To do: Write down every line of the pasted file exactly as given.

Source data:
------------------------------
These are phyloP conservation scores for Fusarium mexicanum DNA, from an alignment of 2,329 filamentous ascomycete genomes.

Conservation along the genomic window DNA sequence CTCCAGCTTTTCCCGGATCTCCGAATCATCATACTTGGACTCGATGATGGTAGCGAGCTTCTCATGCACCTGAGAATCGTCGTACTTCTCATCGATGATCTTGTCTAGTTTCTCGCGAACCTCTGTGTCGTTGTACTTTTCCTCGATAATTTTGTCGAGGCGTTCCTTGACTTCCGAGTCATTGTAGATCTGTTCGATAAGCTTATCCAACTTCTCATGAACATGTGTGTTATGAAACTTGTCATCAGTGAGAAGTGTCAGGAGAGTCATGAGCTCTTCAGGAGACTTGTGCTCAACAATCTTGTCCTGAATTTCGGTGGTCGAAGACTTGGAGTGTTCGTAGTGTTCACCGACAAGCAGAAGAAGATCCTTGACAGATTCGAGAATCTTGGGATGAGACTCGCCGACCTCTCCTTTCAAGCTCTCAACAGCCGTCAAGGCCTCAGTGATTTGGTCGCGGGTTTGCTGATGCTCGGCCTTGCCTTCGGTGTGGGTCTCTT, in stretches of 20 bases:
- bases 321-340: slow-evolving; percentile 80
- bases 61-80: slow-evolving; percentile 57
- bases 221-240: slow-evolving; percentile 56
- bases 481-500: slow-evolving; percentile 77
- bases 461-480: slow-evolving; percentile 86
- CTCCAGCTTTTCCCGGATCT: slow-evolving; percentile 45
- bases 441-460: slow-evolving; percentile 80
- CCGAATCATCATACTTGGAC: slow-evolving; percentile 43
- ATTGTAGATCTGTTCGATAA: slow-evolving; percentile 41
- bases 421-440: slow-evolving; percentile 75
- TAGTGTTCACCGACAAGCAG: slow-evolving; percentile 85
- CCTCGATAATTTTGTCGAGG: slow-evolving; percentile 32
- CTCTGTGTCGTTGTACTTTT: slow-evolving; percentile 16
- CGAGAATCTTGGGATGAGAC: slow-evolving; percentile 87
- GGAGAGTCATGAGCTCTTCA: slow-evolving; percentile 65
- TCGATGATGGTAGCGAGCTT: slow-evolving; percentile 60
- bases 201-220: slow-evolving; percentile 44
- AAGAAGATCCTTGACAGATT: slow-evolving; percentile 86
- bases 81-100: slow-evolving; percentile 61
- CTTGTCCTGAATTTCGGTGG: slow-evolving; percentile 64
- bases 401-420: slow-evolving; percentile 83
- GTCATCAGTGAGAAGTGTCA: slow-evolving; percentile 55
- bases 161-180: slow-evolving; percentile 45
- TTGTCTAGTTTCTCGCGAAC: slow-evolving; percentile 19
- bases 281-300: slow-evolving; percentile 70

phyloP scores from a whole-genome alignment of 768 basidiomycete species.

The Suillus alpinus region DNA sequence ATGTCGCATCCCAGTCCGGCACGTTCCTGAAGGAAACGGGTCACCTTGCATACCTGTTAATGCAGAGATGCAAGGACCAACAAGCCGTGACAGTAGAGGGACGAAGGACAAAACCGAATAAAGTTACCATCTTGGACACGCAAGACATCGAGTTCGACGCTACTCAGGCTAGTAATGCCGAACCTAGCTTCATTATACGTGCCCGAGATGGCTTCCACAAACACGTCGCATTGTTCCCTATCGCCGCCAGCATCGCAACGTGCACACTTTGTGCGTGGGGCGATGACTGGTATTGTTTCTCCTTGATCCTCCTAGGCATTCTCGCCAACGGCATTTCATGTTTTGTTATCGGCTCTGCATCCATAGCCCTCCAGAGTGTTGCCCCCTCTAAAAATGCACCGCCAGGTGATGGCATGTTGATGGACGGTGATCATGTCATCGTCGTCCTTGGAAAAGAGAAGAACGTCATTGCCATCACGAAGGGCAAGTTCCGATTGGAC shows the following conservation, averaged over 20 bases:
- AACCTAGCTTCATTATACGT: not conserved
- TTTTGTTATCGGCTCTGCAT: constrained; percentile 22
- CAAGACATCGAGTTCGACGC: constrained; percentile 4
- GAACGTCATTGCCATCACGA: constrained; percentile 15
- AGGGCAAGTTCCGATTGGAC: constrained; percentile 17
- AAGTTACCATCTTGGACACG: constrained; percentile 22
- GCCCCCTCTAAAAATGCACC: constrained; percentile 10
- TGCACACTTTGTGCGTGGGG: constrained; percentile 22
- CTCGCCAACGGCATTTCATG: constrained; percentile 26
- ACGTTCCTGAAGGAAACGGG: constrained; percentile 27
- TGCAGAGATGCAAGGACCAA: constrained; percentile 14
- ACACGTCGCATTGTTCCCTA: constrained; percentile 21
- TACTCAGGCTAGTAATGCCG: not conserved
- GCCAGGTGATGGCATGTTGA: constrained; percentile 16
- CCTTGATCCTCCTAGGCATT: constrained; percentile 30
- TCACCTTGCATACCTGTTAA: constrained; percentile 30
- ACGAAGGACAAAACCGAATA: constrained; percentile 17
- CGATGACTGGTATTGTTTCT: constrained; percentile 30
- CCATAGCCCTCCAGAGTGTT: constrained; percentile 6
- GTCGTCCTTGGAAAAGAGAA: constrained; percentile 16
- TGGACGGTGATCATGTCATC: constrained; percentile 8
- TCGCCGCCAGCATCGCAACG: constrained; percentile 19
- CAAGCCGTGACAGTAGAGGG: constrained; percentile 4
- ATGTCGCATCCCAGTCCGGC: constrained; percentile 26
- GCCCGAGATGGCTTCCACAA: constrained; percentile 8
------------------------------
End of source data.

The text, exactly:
These are phyloP conservation scores for Fusarium mexicanum DNA, from an alignment of 2,329 filamentous ascomycete genomes.

Conservation along the genomic window DNA sequence CTCCAGCTTTTCCCGGATCTCCGAATCATCATACTTGGACTCGATGATGGTAGCGAGCTTCTCATGCACCTGAGAATCGTCGTACTTCTCATCGATGATCTTGTCTAGTTTCTCGCGAACCTCTGTGTCGTTGTACTTTTCCTCGATAATTTTGTCGAGGCGTTCCTTGACTTCCGAGTCATTGTAGATCTGTTCGATAAGCTTATCCAACTTCTCATGAACATGTGTGTTATGAAACTTGTCATCAGTGAGAAGTGTCAGGAGAGTCATGAGCTCTTCAGGAGACTTGTGCTCAACAATCTTGTCCTGAATTTCGGTGGTCGAAGACTTGGAGTGTTCGTAGTGTTCACCGACAAGCAGAAGAAGATCCTTGACAGATTCGAGAATCTTGGGATGAGACTCGCCGACCTCTCCTTTCAAGCTCTCAACAGCCGTCAAGGCCTCAGTGATTTGGTCGCGGGTTTGCTGATGCTCGGCCTTGCCTTCGGTGTGGGTCTCTT, in stretches of 20 bases:
- bases 321-340: slow-evolving; percentile 80
- bases 61-80: slow-evolving; percentile 57
- bases 221-240: slow-evolving; percentile 56
- bases 481-500: slow-evolving; percentile 77
- bases 461-480: slow-evolving; percentile 86
- CTCCAGCTTTTCCCGGATCT: slow-evolving; percentile 45
- bases 441-460: slow-evolving; percentile 80
- CCGAATCATCATACTTGGAC: slow-evolving; percentile 43
- ATTGTAGATCTGTTCGATAA: slow-evolving; percentile 41
- bases 421-440: slow-evolving; percentile 75
- TAGTGTTCACCGACAAGCAG: slow-evolving; percentile 85
- CCTCGATAATTTTGTCGAGG: slow-evolving; percentile 32
- CTCTGTGTCGTTGTACTTTT: slow-evolving; percentile 16
- CGAGAATCTTGGGATGAGAC: slow-evolving; percentile 87
- GGAGAGTCATGAGCTCTTCA: slow-evolving; percentile 65
- TCGATGATGGTAGCGAGCTT: slow-evolving; percentile 60
- bases 201-220: slow-evolving; percentile 44
- AAGAAGATCCTTGACAGATT: slow-evolving; percentile 86
- bases 81-100: slow-evolving; percentile 61
- CTTGTCCTGAATTTCGGTGG: slow-evolving; percentile 64
- bases 401-420: slow-evolving; percentile 83
- GTCATCAGTGAGAAGTGTCA: slow-evolving; percentile 55
- bases 161-180: slow-evolving; percentile 45
- TTGTCTAGTTTCTCGCGAAC: slow-evolving; percentile 19
- bases 281-300: slow-evolving; percentile 70

phyloP scores from a whole-genome alignment of 768 basidiomycete species.

The Suillus alpinus region DNA sequence ATGTCGCATCCCAGTCCGGCACGTTCCTGAAGGAAACGGGTCACCTTGCATACCTGTTAATGCAGAGATGCAAGGACCAACAAGCCGTGACAGTAGAGGGACGAAGGACAAAACCGAATAAAGTTACCATCTTGGACACGCAAGACATCGAGTTCGACGCTACTCAGGCTAGTAATGCCGAACCTAGCTTCATTATACGTGCCCGAGATGGCTTCCACAAACACGTCGCATTGTTCCCTATCGCCGCCAGCATCGCAACGTGCACACTTTGTGCGTGGGGCGATGACTGGTATTGTTTCTCCTTGATCCTCCTAGGCATTCTCGCCAACGGCATTTCATGTTTTGTTATCGGCTCTGCATCCATAGCCCTCCAGAGTGTTGCCCCCTCTAAAAATGCACCGCCAGGTGATGGCATGTTGATGGACGGTGATCATGTCATCGTCGTCCTTGGAAAAGAGAAGAACGTCATTGCCATCACGAAGGGCAAGTTCCGATTGGAC shows the following conservation, averaged over 20 bases:
- AACCTAGCTTCATTATACGT: not conserved
- TTTTGTTATCGGCTCTGCAT: constrained; percentile 22
- CAAGACATCGAGTTCGACGC: constrained; percentile 4
- GAACGTCATTGCCATCACGA: constrained; percentile 15
- AGGGCAAGTTCCGATTGGAC: constrained; percentile 17
- AAGTTACCATCTTGGACACG: constrained; percentile 22
- GCCCCCTCTAAAAATGCACC: constrained; percentile 10
- TGCACACTTTGTGCGTGGGG: constrained; percentile 22
- CTCGCCAACGGCATTTCATG: constrained; percentile 26
- ACGTTCCTGAAGGAAACGGG: constrained; percentile 27
- TGCAGAGATGCAAGGACCAA: constrained; percentile 14
- ACACGTCGCATTGTTCCCTA: constrained; percentile 21
- TACTCAGGCTAGTAATGCCG: not conserved
- GCCAGGTGATGGCATGTTGA: constrained; percentile 16
- CCTTGATCCTCCTAGGCATT: constrained; percentile 30
- TCACCTTGCATACCTGTTAA: constrained; percentile 30
- ACGAAGGACAAAACCGAATA: constrained; percentile 17
- CGATGACTGGTATTGTTTCT: constrained; percentile 30
- CCATAGCCCTCCAGAGTGTT: constrained; percentile 6
- GTCGTCCTTGGAAAAGAGAA: constrained; percentile 16
- TGGACGGTGATCATGTCATC: constrained; percentile 8
- TCGCCGCCAGCATCGCAACG: constrained; percentile 19
- CAAGCCGTGACAGTAGAGGG: constrained; percentile 4
- ATGTCGCATCCCAGTCCGGC: constrained; percentile 26
- GCCCGAGATGGCTTCCACAA: constrained; percentile 8